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Hospitalist implementation in Ismett: surgical comanagement

Wu, Li-Yun (2018) Hospitalist implementation in Ismett: surgical comanagement. Master Essay, University of Pittsburgh.

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The hospitalist is a type of care model that redistributes human resources within health care organizations to provide more efficient and higher quality care, at the same time reducing unnecessary waste. It also alleviates the work load for particular health care professionals and therefore achieves a more balanced work flow. This essay is a retrospective study showing the implementation of the hospitalist model in a surgery unit and analyzing its outcome to demonstrate the performance of the model, ultimately showing positive results. The essay also includes an introduction of the hospitalist development in the United States and a literature review regarding the surgical co-management model.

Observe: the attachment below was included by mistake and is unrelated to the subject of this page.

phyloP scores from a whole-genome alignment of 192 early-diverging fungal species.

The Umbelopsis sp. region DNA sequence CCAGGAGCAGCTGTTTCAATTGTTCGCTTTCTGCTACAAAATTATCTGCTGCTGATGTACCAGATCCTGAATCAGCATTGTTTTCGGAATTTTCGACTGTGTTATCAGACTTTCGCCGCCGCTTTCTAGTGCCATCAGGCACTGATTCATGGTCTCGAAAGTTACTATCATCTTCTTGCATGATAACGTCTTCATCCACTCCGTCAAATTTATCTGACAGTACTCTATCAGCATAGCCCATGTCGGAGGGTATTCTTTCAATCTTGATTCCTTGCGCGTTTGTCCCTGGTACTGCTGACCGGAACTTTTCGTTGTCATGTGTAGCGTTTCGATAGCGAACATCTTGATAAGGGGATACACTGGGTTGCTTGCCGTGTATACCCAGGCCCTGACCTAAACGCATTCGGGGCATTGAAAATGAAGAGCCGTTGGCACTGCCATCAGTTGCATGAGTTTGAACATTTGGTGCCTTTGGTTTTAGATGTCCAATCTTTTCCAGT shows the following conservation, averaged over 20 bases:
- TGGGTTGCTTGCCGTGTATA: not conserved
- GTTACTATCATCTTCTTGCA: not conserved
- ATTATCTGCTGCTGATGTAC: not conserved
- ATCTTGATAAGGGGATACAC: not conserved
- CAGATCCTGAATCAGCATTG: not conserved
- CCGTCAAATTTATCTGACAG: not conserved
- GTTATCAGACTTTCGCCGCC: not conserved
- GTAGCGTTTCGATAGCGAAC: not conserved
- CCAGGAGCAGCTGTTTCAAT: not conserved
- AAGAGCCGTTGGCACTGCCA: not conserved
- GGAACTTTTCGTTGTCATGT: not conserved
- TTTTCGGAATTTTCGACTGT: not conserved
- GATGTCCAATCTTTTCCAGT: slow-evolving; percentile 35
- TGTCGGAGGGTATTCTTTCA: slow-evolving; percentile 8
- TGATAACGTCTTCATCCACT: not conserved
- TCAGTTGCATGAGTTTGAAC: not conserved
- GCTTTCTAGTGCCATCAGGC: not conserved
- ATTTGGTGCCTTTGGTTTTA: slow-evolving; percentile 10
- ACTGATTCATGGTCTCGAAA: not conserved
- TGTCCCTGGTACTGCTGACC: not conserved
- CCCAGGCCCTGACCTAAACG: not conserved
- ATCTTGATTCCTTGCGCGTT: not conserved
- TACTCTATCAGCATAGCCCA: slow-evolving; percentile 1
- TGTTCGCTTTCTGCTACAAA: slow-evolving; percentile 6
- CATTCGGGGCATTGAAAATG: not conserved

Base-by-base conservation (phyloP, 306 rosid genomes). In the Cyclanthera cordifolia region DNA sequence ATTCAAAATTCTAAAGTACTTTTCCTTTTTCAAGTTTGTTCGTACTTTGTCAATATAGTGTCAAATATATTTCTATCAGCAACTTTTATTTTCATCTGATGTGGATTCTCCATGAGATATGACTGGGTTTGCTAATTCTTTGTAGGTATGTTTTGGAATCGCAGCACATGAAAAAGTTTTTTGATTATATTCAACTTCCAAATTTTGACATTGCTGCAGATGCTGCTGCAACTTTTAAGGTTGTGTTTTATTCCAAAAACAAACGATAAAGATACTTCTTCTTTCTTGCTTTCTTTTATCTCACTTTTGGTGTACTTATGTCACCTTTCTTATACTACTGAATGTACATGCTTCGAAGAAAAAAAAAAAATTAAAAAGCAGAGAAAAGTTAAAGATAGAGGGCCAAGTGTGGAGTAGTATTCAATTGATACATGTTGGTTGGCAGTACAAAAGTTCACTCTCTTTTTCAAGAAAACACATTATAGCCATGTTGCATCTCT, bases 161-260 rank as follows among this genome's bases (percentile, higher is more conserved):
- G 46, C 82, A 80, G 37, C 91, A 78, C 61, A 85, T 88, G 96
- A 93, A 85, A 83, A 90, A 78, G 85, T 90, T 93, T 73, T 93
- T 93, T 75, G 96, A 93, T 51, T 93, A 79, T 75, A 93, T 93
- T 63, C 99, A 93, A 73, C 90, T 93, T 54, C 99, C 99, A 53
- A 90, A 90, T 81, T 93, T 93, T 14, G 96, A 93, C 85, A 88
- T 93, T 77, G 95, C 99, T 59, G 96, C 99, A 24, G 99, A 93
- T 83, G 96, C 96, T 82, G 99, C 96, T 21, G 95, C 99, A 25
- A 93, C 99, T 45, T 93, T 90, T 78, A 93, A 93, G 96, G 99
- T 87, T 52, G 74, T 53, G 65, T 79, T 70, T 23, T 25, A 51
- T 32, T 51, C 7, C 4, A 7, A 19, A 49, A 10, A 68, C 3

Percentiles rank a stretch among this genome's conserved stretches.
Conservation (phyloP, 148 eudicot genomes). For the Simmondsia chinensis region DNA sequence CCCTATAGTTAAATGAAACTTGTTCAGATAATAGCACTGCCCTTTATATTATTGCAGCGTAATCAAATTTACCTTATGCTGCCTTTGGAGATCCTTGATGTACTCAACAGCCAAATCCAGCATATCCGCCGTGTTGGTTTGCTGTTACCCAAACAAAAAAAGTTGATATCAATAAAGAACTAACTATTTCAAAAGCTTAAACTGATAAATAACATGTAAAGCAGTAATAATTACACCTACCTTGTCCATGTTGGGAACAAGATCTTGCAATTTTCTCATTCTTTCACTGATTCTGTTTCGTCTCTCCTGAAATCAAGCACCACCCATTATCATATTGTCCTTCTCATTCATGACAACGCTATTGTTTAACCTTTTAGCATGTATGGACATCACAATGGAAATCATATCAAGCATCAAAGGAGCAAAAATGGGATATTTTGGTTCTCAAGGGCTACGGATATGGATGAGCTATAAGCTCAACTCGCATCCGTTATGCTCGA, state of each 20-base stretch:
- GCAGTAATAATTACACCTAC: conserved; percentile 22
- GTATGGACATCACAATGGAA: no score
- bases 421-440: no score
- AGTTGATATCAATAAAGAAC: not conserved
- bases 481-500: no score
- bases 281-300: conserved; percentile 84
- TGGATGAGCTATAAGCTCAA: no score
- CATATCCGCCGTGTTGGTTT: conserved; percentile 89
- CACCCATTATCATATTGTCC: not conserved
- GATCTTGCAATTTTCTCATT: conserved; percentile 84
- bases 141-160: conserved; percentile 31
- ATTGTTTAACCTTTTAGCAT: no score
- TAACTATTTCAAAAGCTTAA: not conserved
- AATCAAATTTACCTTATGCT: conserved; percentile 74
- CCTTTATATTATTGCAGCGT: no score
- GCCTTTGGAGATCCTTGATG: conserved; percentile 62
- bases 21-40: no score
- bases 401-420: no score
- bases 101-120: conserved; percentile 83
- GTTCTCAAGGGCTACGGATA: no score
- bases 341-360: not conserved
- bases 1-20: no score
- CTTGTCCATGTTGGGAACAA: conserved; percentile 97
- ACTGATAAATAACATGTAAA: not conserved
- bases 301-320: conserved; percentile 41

In order to achieve a better quality of life, we must recognize the need of collaboration between public health agencies and hospital organizations. For example, a lower readmission rate not only reduces the cost for the health care organizations, but it also leads to better quality of care, which consequentially can prolong and improve the quality of life. The way health care organizations deliver care can affect the outcome of public health, as more and more hospitals are emphasizing patient-centered care. This also indicates that patients’ self-awareness is rising. In other words, if patients are more aware of their choice of care, health care professionals are more encouraged to provide relevant education to patients. As a result, the population at large will be more aware of their own health.


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Item Type: Other Thesis, Dissertation, or Long Paper (Master Essay)
Status: Unpublished
CreatorsEmailPitt UsernameORCID
Wu, Li-Yunliw79@pitt.eduliw79
ContributionContributors NameEmailPitt UsernameORCID
Committee ChairFriede, Samuelfriede@pitt.eduUNSPECIFIEDUNSPECIFIED
Committee MemberZenati, Mazenzenatims@upmc.eduUNSPECIFIEDUNSPECIFIED
Committee MemberRicci, FrankRICCIF@upmc.eduUNSPECIFIEDUNSPECIFIED
Date: 21 March 2018
Date Type: Submission
Number of Pages: 36
Institution: University of Pittsburgh
Schools and Programs: School of Public Health > Health Policy & Management
Degree: MHA - Master of Health Administration
Thesis Type: Master Essay
Refereed: Yes
Date Deposited: 08 Nov 2018 16:52
Last Modified: 08 Nov 2018 16:52

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